The Camel Estuary walk

Looking up river towards WadebridgeLucky again with the weather because although we'd travelled through some cold grey fog, west of the moor the skies cleared and it stayed sunny until late afternoon. We needed the sunshine because at times an over-keen east wind blew in from the sea.

Twelve of us joined Malcolm who after a brief introduction about estuary birds (his favourites), led us onto the old railway line to Padstow which is now the Camel trail. After just a few yards, up went the tripod and the scope was set to work to search the sandy mudflats. Tony had also brought a scope so we all had plenty of chances to view the birds in close up.First look at the estuary

Overall we counted and identified about twenty species of birds on the estuary with the numbers increasing as we heard & saw some of the more familiar birds in the shrubs & trees along the trail.


Malcolm explained that in cold weather, food sources such as worms, bury deeper into the mud so that birds with long bills will plunge their heads right into the mud to reach the food. Once in, their heads vibrate to widen the hole and allow their beaks to open and grasp the worm and pull it up to the surface. Most of the birds we saw are monagamous although perhaps not the Mallard which we saw in one of the creeks closer to Padstow with what was delightfully described as 'duckage', a term used to describe all the hybrids between Mallard and domestic breeds of duck! 

We tried to identify all the gulls but their plumage varies so much with the season & maturity that the colour of their legs needs to be learned. For example: Greater Black Backed gull has pale pink legs; Herring Gull also pink; Common Gull greenish yellow legs; Lesser Black Backed Gull, yellow legs and the Black Headed Gull, red legs.

Talking of legs, we were able to see the very yellow feet of the Little Egret, a real contrast to its long black legs. There were several Grey Herons and Little Egrets; a Green Shank with 4 rings on its (green) legs (Mary Atkinson has since reported that this is a regular visitor to the area & was first ringed at the Ythan estuary north of Aberdeen on August 13th 2006!); large numbers of Oystercatchers and closer to the shore, we were able to watch a Curlew probing deep into the mud with its long curved bill. We heard the sound before we saw four Mute Swans flying across the sky.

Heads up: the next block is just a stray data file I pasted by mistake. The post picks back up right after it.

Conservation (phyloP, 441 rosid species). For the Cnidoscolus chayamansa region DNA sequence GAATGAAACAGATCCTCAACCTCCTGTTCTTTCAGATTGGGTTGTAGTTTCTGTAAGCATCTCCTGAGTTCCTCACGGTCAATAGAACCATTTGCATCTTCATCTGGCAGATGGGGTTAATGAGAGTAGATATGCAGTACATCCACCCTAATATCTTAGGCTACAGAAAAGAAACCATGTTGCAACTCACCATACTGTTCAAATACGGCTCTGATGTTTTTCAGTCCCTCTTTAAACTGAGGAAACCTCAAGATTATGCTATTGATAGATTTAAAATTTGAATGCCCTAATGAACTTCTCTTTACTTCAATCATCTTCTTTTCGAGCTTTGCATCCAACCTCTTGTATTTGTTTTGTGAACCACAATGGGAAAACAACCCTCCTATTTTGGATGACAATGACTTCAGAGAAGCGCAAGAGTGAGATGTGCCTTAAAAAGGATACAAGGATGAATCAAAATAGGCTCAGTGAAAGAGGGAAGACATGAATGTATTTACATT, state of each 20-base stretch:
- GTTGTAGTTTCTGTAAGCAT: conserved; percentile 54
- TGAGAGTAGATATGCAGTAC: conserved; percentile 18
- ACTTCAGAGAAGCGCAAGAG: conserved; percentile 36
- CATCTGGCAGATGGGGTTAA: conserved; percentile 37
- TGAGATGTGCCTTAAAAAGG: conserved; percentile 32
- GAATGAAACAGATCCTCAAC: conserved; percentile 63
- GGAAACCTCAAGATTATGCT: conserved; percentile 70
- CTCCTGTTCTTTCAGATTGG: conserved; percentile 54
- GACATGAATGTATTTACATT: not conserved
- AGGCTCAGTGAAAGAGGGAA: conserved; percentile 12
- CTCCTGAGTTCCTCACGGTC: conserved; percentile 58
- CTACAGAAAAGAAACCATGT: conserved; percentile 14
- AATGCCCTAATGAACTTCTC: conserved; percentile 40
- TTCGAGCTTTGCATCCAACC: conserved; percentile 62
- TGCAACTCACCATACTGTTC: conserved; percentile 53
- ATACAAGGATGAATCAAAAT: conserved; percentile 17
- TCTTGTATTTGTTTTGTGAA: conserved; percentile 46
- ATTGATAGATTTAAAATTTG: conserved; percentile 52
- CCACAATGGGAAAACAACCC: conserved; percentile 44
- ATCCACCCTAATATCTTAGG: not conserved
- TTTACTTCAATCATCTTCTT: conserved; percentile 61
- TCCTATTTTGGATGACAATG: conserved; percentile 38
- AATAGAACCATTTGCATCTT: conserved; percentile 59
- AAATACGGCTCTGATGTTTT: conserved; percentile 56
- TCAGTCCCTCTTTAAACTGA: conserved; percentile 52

Along the way we saw Elm just coming into flower; patches of Sweet Violet (Viola odorata); Sweet Violeta Willow with several queen Bumble Bees feeding on the nectar from female catkins as Mary pointed out. What we thought were Blackthorn bushes in flower were more likely to be Bullace as leaves could be seen emerging from the tips of the branches.

Our final spot which was close to where we started was of a Kingfisher that alighted for a moment on the rocky foreshore below the path, its wings just catching the sunlight so that the colour could be seen without binoculars.

The group



Thank you Malcolm!






Looking out to sea A Turnstone in Padstow One last check Tidal zones on the embankment wall

Species Seen:
Shelduck, Carrion Crow, Grey Heron, Little Egret, Curlew, Redshank, Greenshank, Oystercatcher, Wigeon, Little Grebe, Cormorant, Turnstone, Kingfisher; Mallard, Moorhen. Gulls: Common, Black-headed, Lesser and Greater Black-backed, Herring. Also Mute Swan, Buzzard, Magpie, Rook, Jackdaw, Raven, Blue Tit, Long-tailed Tit, Robin, Chaffinch, Wren, Dunnock, Wood Pigeon, town Pigeon of various colours.